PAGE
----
A Note from Josh:
Hi, everybody! My name is Josh and I’m one of the filmmakers of The Hidden Tiger. We’re doing blogs to share our story and my Great Dane, Walter, has been pushing me to share his story. Basically, Mary Lynn of Tiger Haven not only rescues cats, but also dogs, especially Great Danes.
Irregardless, here is the tale he wishes to happily share:
My Name is Walter
I weighed 2lbs when I was born; a weight with surprising potential. My first human encounter was based on ownership: I was his. I was not my own. I was property.
Not enough humans understand the potential of a Great Dane. We grow. We need. We love. Our growing needs require great love because we grow large.
My first human did not understand, did not prepare, and fought to keep me chained to his pedestrian understanding of what I would become. All that pressured him to attempt new perspective was pushed away and categorized into xenophobic kennels of others.
I was abused. I was not loved. And I was abandoned.
My Time at the Shelter
A word of advice: Danes’ collars need to be perfectly pressured. Too tight and we bloat. Too loose and good luck.
My next encounter with humans came in the form of shelter workers for what — what I would later learn from Josh was known as an asshole — for an asshole. She stomped and screamed, she proclaimed and decried.
I was alone, I was scared and I became timid. I was growing and humans did not like it. My body was doing what it was supposed to and I had no control. Yet, I was blamed.
Other humans would come through the maze of linked metal and concrete. Other dogs would be adopted and disappear. But many more were led away on leashes too tight toward a square room, smelling of death. It was a hard place to be and though I still loved, I started to lose faith in humans.
I sat there for a bit…lonely, cold and growing bigger. Soon, no one walked passed my linked metal cage. Soon, no one but the humans carrying the leashes that were too tight came my way.
But a light grew bright and then she came. Her hair was messier than the other humans I had seen. Her fur — which Josh later told me was called “clothes” — was covered in stripes. She pointed and said, “This one with me.”
My Time at Tiger Haven
It was cold outside, and though I weighed 160lbs, my fur was thin. I shivered. She wrapped me in my very first blanket and brought me to the largest moving dog house I had ever seen (Josh later told me it was how she moved tigers and I was big enough to be one of those…at that moment in the cold and darkness, I had no idea what “tiger” meant). The engine started, the heat came on and I headed into the scariest unknown I had ever felt.
After what had to be 3 months, the moving dog house stopped, and I heard high sounds in concession (Josh later said it was the key pad making what he called bleeps). The largest moving dog house I had ever been in revved forward and the clanging of linked metal closed behind me.
I was so scared. Clanging linked metal was too familiar. But something was different. The woman with the striped “clothing” was kind. I hadn’t experienced kindness before and it was magical. Later, Josh and I had a conversation about how the meaning of kindness also involves a sense of safety, of what he called ‘back up’, of slivers of moments not being alone.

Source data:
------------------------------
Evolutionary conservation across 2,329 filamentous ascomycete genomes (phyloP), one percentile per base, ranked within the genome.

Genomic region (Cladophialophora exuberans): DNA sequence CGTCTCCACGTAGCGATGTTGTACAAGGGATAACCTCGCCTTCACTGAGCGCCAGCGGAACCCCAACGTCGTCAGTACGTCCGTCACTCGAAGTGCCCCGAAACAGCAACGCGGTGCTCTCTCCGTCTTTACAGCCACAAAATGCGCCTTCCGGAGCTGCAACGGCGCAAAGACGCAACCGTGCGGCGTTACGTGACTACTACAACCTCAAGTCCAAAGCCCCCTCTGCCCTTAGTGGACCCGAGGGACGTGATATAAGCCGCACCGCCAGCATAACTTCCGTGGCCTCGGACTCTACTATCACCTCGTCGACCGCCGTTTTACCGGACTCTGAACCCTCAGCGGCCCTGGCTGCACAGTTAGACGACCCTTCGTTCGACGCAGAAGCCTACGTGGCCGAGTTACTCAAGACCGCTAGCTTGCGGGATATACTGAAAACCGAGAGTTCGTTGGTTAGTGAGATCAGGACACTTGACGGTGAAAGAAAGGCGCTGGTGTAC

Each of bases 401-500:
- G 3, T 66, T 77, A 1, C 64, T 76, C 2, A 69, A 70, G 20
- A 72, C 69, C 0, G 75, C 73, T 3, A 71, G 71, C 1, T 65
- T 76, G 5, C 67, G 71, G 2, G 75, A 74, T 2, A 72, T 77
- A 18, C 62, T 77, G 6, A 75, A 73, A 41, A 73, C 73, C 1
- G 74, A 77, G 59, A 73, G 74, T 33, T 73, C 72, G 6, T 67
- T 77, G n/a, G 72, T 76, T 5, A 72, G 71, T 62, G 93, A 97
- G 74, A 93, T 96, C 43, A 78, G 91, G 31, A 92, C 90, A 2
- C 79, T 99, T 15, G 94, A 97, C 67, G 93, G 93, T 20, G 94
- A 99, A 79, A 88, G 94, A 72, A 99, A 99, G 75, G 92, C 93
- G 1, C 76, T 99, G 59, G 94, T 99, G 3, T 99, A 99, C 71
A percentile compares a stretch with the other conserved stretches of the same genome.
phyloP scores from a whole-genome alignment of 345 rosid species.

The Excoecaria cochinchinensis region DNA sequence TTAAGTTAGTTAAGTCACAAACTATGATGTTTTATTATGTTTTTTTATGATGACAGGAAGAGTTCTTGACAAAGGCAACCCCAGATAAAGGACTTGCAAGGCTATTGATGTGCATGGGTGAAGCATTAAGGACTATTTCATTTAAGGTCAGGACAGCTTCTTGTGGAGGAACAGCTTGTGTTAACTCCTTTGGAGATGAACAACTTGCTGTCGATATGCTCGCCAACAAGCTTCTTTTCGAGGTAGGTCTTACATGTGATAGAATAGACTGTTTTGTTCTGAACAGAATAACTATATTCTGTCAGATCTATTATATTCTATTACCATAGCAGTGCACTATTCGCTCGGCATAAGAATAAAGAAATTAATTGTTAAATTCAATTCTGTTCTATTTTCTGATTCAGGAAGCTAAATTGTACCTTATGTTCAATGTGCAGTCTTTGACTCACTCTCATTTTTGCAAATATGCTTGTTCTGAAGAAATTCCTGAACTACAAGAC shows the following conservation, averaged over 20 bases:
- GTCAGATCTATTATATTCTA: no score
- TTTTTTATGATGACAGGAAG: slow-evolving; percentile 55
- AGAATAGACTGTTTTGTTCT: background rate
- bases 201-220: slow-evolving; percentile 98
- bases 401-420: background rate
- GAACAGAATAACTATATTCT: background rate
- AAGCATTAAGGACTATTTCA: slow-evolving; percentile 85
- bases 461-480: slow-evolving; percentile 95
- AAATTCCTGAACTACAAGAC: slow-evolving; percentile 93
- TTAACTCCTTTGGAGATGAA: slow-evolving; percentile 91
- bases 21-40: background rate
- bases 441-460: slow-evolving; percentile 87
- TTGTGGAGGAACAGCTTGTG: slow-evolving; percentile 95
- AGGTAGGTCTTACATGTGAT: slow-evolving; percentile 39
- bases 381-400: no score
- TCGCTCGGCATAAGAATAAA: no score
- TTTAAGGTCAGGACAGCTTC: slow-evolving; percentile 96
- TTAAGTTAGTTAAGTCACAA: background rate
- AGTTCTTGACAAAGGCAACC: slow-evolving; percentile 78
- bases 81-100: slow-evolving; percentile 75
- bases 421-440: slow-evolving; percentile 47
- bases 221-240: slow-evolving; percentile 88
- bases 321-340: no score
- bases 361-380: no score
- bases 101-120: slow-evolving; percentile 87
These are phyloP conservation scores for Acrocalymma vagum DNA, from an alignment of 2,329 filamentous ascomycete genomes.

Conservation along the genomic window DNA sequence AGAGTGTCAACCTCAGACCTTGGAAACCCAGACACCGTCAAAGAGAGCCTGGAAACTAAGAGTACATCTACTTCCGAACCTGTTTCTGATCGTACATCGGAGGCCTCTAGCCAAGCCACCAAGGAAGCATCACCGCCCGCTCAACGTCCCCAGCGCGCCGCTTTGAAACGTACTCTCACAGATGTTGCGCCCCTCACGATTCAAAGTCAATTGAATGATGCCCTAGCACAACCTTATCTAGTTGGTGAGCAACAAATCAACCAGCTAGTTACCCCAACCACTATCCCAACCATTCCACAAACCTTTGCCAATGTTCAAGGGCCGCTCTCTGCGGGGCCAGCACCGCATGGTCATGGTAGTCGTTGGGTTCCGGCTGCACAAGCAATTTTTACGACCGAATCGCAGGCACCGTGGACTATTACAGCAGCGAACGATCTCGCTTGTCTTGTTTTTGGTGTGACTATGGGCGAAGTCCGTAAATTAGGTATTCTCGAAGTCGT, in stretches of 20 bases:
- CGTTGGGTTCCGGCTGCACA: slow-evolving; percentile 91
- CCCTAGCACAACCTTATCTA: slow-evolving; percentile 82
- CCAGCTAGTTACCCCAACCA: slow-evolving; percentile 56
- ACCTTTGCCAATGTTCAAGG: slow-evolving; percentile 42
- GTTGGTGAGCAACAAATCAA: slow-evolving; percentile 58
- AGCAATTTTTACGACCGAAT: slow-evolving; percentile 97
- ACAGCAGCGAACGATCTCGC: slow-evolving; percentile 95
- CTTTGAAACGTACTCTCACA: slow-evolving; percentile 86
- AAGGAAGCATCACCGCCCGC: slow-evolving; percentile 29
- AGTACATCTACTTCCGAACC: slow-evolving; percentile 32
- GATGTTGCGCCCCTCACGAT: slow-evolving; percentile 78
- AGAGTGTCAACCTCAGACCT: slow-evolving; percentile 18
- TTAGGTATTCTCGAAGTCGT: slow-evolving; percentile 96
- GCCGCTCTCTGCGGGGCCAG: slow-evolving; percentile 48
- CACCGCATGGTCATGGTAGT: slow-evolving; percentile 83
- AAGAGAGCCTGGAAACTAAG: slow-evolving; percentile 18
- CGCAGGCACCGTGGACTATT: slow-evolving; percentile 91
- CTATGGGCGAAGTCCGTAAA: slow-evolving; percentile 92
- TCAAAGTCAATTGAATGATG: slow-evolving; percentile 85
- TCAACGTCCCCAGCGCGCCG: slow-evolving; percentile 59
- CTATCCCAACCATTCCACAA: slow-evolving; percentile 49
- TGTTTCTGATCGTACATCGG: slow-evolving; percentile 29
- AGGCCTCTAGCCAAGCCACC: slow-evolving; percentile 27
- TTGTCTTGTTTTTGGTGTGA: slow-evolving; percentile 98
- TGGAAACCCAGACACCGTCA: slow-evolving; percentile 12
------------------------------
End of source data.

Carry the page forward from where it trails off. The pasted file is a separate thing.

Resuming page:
Regardless, this moment of kindness was what I refer to as magic. The largest moving dog house came to a stop. The woman in striped ‘clothes’ turned and said, “Welcome home.” She opened the door, and down the most fearful steps I went.
Great Danes and fear of stairs
Side note: I don’t do stairs. I don’t do too many steps. May this issue finally be buried next to the first human I ever endured.
Back to the Story
There were unfamiliar sounds echoing throughout this new adventure. Low rumbles and great calls. There were others here and I could sense they were the size of me. Somewhere there in the darkness, I understood how kindness did indeed mean not being alone.
Sunrise. Crisp morning. My learning of the meaning of kindness broke away…these others were freaking big and that was not okay. They were terrifying, and I learned that I was sensitive. I tried to be happy. The lady in stripes was so kind. The other humans cared so much…but those bigger things scared me.
Tiger Haven was a beautiful spread of rolling landscape and happy beasts. My third encounter of humans taught me their potential of care. Cats — far larger than I, like really freaking huge — stretched in high grass and yawned in the glow of sunset. Food was always there. Concern was always there.
But again, those things are terrifying and I did not belong among them.
And that’s when the lady in stripes introduced me to Josh.
My Time with Josh
Kindness is being forever warm in one of my mattresses surrounded by my Chihuahuas and my friend, The Cat. It’s never worrying about anything more than how I can push my humans to feed me earlier than dinner time.
I continue to learn with Josh. For some reason, he went so far as to make a film about those huge, terrifying cats in cages and how their wild counterparts deserve to be free. Although that terrifies me on so many different levels, I’ll continue to support his work.
I’ll continue to support his love and desire to make the world just a little bit better. He has helped teach me kindness and I will love him for as long as I am able. And for that, I am the luckiest, slightly-smaller-than-a-tiger being alive.
Watch the film for Tiger Haven!